Without realizing it, many of us create gardens in styles that we bring from other countries. This is obvious when you are inspired by Japan or Asia to emulate their beautiful gardens, but styles like Cottage Gardens and perennial borders, and even planting flowering annuals are all versions of gardens first created in Europe. Even the ‘Classic American Garden’ we talked about a while back was an attempt to create a European look.
I would be the last to criticize taking influences from the international arena, but America does have it’s very own garden style, created – appropriately – by a team of American and immigrant designers. It’s usually called the New American Garden. This is a garden style that draws from both the European heritage and our very own prairies, with their unique plants and look. As part of our look at different garden styles that can be a launching pad for your own garden, let’s take a closer look at it.
Oehme, van Sweden & Associates
It is not often than a couple of people can have so much influence, but the work of Wolfgang Oehme and Jim van Sweden did just that. Their story is an American story of small beginnings, and an immigrant teaming up with a local to create a new synergy. Jim was a ‘Michigan boy’ who trained as an architect and spent 13 years as an urban designer in Washington, D.C. He was blown away when he first saw a garden designed by Wolfgang Oehme (pronounced EHR-ma).
Wolfgang was born in East Germany, and began his career working with plants in a nursery. He became interested in garden design, and was influenced by Karl Foester, an early plantsman working with perennials – few people did at that time. After moving to West Germany in 1953, before the Wall went up, he worked for a City Parks Department, moving to America in 1957. He worked in Baltimore for City Planning for a time, before joining a firm of landscapers and beginning to do something new – plant perennials instead of lawns.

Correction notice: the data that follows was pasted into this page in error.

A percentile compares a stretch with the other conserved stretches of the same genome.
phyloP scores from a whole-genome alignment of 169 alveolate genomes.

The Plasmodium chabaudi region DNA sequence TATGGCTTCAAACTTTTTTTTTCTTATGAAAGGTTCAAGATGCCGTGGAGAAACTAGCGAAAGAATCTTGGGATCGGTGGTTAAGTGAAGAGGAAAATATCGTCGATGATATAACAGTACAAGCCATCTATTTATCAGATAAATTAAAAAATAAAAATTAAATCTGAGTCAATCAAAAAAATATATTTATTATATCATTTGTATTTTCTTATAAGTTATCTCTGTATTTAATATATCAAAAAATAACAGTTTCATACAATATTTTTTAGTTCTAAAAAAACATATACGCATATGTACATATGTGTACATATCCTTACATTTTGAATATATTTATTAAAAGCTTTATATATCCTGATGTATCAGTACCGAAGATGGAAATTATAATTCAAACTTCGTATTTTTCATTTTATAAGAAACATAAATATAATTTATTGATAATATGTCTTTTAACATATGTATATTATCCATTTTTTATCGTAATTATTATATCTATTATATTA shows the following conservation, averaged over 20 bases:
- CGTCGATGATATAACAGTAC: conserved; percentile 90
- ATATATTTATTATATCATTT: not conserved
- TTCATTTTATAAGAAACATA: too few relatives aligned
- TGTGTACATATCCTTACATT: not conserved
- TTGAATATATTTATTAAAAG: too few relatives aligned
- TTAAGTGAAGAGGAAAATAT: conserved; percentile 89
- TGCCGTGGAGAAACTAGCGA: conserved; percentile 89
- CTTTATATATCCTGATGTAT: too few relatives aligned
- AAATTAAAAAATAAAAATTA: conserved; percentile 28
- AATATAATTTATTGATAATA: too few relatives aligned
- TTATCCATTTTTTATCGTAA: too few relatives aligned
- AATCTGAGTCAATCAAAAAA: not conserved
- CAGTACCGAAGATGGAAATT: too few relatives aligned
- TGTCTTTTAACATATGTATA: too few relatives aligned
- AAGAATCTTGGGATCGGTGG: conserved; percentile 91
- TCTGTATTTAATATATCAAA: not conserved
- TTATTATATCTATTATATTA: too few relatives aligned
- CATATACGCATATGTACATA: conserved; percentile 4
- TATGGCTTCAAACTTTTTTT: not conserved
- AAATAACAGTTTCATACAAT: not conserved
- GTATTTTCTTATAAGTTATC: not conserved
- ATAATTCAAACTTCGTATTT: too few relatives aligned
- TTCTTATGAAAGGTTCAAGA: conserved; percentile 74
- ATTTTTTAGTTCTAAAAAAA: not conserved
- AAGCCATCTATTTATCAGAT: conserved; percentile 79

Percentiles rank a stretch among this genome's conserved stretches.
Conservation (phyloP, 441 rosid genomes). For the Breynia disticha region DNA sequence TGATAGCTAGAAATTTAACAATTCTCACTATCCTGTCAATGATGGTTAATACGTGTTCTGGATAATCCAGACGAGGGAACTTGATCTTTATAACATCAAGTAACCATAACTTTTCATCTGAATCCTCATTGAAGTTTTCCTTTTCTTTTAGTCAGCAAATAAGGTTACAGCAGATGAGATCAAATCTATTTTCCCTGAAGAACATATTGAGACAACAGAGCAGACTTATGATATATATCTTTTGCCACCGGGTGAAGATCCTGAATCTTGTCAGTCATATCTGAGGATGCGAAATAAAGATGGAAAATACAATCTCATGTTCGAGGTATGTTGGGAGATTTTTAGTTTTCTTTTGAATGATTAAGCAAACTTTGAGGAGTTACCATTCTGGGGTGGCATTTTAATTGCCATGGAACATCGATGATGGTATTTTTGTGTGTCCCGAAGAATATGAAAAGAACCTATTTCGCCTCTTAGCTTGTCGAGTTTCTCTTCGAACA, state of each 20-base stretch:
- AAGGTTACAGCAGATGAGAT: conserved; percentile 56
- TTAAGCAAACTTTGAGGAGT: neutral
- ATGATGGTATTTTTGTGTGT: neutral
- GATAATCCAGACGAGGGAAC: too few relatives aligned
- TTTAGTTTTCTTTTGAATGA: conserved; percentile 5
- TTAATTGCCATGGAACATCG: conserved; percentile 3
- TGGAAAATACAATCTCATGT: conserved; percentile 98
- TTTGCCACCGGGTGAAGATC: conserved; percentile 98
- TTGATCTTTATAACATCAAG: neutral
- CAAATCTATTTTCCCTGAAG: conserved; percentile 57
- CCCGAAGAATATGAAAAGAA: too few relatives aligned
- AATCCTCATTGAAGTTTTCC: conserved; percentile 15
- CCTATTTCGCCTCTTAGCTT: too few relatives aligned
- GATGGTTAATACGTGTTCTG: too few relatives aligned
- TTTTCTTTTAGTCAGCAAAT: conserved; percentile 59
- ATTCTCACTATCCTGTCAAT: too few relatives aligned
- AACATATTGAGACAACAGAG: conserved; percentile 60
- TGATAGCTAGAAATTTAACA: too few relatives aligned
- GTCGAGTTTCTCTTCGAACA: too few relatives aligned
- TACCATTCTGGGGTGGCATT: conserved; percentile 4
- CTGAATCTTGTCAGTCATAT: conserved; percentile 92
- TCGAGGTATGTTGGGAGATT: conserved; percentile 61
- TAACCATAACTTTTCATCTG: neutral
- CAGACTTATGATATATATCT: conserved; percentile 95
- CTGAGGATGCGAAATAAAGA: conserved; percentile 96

Now at this point I will let you in on a secret. Things have changed a bit, but when someone takes a course in landscape architecture, plants are something that is hardly taught at all. Often is was a single course in the final semester. The emphasis is on hard elements – paths, patios, drains, lighting, planning permission, and so on. All very important, but the result was a lot of gardens that were lawn, paths, a few large trees and a few common shrubs around the edges.
A Meeting of Minds
In 1970 Van Sweden bought a row house in Washington, and he called on Oehme to landscape the backyard. The result was revolutionary to someone used to gardens of the time – a mix of grasses, perennials and interesting shrubs – and Van Sweden proposed that the two joined up. They started working together in 1975 and officially founded their firm, Oehme, van Sweden in 1977. By the time they partnered Oehme had already been making gardens like this since 1966, when he worked with the Rouse Company. In those days nurseries hardly ever grew perennials or grasses – a blue spruce was the height of garden fashion – so Oehme and the plantsman Kurt Bluemel had set up a nursery to provide the plants he needed for his designs.